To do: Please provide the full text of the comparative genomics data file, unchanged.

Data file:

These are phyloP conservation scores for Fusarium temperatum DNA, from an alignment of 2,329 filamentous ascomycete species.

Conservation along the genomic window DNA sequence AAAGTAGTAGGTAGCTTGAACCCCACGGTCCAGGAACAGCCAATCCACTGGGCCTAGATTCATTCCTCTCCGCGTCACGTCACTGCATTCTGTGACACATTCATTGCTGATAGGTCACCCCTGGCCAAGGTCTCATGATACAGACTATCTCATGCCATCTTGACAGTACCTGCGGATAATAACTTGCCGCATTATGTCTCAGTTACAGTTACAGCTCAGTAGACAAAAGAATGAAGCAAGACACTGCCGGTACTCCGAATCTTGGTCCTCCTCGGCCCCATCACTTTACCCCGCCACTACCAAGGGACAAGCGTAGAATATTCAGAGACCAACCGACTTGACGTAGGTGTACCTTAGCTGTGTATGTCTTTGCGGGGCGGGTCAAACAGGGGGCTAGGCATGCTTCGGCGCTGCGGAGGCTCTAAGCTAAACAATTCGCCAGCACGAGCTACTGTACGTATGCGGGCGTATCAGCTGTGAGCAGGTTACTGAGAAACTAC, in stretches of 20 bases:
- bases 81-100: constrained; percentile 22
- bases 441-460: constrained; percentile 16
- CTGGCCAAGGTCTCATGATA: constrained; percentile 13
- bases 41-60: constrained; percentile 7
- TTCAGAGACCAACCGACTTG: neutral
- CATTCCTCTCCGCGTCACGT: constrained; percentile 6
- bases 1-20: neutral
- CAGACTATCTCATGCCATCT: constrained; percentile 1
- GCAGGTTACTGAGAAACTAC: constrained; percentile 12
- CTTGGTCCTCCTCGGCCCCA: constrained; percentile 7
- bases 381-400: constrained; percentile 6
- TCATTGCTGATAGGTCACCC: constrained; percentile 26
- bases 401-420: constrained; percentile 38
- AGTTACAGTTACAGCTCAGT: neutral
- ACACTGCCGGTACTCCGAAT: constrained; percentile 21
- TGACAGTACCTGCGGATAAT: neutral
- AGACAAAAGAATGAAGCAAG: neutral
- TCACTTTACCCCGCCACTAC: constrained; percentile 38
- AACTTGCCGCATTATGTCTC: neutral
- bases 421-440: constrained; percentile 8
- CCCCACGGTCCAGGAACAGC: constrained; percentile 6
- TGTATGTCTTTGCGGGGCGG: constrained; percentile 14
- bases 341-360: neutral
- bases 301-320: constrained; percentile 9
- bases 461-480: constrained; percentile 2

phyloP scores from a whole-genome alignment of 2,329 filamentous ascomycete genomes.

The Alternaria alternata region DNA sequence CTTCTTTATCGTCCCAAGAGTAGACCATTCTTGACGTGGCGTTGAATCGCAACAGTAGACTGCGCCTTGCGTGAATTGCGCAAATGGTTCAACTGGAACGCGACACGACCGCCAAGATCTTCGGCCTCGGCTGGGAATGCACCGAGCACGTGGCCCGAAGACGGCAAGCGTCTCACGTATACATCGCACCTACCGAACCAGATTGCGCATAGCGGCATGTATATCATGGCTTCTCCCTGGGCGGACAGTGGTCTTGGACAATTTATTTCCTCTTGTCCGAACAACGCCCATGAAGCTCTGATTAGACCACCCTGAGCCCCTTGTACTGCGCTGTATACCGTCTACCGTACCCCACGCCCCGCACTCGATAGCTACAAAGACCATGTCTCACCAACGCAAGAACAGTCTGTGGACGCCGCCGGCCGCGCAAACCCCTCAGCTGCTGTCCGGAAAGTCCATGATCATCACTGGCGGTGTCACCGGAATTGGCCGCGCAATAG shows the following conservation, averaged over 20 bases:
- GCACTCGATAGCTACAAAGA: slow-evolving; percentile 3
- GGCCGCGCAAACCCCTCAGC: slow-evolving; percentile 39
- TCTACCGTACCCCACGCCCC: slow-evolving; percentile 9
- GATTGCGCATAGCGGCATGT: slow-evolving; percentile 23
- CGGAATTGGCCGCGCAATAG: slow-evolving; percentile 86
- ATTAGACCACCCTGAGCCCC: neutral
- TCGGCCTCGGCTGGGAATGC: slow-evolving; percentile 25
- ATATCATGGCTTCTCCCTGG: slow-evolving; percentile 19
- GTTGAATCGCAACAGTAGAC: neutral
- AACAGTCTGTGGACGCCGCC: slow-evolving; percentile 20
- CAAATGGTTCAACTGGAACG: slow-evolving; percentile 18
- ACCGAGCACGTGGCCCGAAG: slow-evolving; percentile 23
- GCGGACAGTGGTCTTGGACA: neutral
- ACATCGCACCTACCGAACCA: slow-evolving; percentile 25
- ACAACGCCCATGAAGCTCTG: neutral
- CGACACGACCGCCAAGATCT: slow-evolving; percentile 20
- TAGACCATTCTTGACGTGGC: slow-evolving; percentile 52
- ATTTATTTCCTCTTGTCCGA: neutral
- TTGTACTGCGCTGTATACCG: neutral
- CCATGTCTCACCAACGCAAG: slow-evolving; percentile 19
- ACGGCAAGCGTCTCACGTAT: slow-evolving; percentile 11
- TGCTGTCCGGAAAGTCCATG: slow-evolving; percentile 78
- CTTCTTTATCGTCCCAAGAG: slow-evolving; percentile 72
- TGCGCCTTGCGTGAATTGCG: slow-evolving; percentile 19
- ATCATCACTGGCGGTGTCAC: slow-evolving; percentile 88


These are phyloP conservation scores for Fusarium temperatum DNA, from an alignment of 2,329 filamentous ascomycete species.

Conservation along the genomic window DNA sequence AAAGTAGTAGGTAGCTTGAACCCCACGGTCCAGGAACAGCCAATCCACTGGGCCTAGATTCATTCCTCTCCGCGTCACGTCACTGCATTCTGTGACACATTCATTGCTGATAGGTCACCCCTGGCCAAGGTCTCATGATACAGACTATCTCATGCCATCTTGACAGTACCTGCGGATAATAACTTGCCGCATTATGTCTCAGTTACAGTTACAGCTCAGTAGACAAAAGAATGAAGCAAGACACTGCCGGTACTCCGAATCTTGGTCCTCCTCGGCCCCATCACTTTACCCCGCCACTACCAAGGGACAAGCGTAGAATATTCAGAGACCAACCGACTTGACGTAGGTGTACCTTAGCTGTGTATGTCTTTGCGGGGCGGGTCAAACAGGGGGCTAGGCATGCTTCGGCGCTGCGGAGGCTCTAAGCTAAACAATTCGCCAGCACGAGCTACTGTACGTATGCGGGCGTATCAGCTGTGAGCAGGTTACTGAGAAACTAC, in stretches of 20 bases:
- bases 81-100: constrained; percentile 22
- bases 441-460: constrained; percentile 16
- CTGGCCAAGGTCTCATGATA: constrained; percentile 13
- bases 41-60: constrained; percentile 7
- TTCAGAGACCAACCGACTTG: neutral
- CATTCCTCTCCGCGTCACGT: constrained; percentile 6
- bases 1-20: neutral
- CAGACTATCTCATGCCATCT: constrained; percentile 1
- GCAGGTTACTGAGAAACTAC: constrained; percentile 12
- CTTGGTCCTCCTCGGCCCCA: constrained; percentile 7
- bases 381-400: constrained; percentile 6
- TCATTGCTGATAGGTCACCC: constrained; percentile 26
- bases 401-420: constrained; percentile 38
- AGTTACAGTTACAGCTCAGT: neutral
- ACACTGCCGGTACTCCGAAT: constrained; percentile 21
- TGACAGTACCTGCGGATAAT: neutral
- AGACAAAAGAATGAAGCAAG: neutral
- TCACTTTACCCCGCCACTAC: constrained; percentile 38
- AACTTGCCGCATTATGTCTC: neutral
- bases 421-440: constrained; percentile 8
- CCCCACGGTCCAGGAACAGC: constrained; percentile 6
- TGTATGTCTTTGCGGGGCGG: constrained; percentile 14
- bases 341-360: neutral
- bases 301-320: constrained; percentile 9
- bases 461-480: constrained; percentile 2

phyloP scores from a whole-genome alignment of 2,329 filamentous ascomycete genomes.

The Alternaria alternata region DNA sequence CTTCTTTATCGTCCCAAGAGTAGACCATTCTTGACGTGGCGTTGAATCGCAACAGTAGACTGCGCCTTGCGTGAATTGCGCAAATGGTTCAACTGGAACGCGACACGACCGCCAAGATCTTCGGCCTCGGCTGGGAATGCACCGAGCACGTGGCCCGAAGACGGCAAGCGTCTCACGTATACATCGCACCTACCGAACCAGATTGCGCATAGCGGCATGTATATCATGGCTTCTCCCTGGGCGGACAGTGGTCTTGGACAATTTATTTCCTCTTGTCCGAACAACGCCCATGAAGCTCTGATTAGACCACCCTGAGCCCCTTGTACTGCGCTGTATACCGTCTACCGTACCCCACGCCCCGCACTCGATAGCTACAAAGACCATGTCTCACCAACGCAAGAACAGTCTGTGGACGCCGCCGGCCGCGCAAACCCCTCAGCTGCTGTCCGGAAAGTCCATGATCATCACTGGCGGTGTCACCGGAATTGGCCGCGCAATAG shows the following conservation, averaged over 20 bases:
- GCACTCGATAGCTACAAAGA: slow-evolving; percentile 3
- GGCCGCGCAAACCCCTCAGC: slow-evolving; percentile 39
- TCTACCGTACCCCACGCCCC: slow-evolving; percentile 9
- GATTGCGCATAGCGGCATGT: slow-evolving; percentile 23
- CGGAATTGGCCGCGCAATAG: slow-evolving; percentile 86
- ATTAGACCACCCTGAGCCCC: neutral
- TCGGCCTCGGCTGGGAATGC: slow-evolving; percentile 25
- ATATCATGGCTTCTCCCTGG: slow-evolving; percentile 19
- GTTGAATCGCAACAGTAGAC: neutral
- AACAGTCTGTGGACGCCGCC: slow-evolving; percentile 20
- CAAATGGTTCAACTGGAACG: slow-evolving; percentile 18
- ACCGAGCACGTGGCCCGAAG: slow-evolving; percentile 23
- GCGGACAGTGGTCTTGGACA: neutral
- ACATCGCACCTACCGAACCA: slow-evolving; percentile 25
- ACAACGCCCATGAAGCTCTG: neutral
- CGACACGACCGCCAAGATCT: slow-evolving; percentile 20
- TAGACCATTCTTGACGTGGC: slow-evolving; percentile 52
- ATTTATTTCCTCTTGTCCGA: neutral
- TTGTACTGCGCTGTATACCG: neutral
- CCATGTCTCACCAACGCAAG: slow-evolving; percentile 19
- ACGGCAAGCGTCTCACGTAT: slow-evolving; percentile 11
- TGCTGTCCGGAAAGTCCATG: slow-evolving; percentile 78
- CTTCTTTATCGTCCCAAGAG: slow-evolving; percentile 72
- TGCGCCTTGCGTGAATTGCG: slow-evolving; percentile 19
- ATCATCACTGGCGGTGTCAC: slow-evolving; percentile 88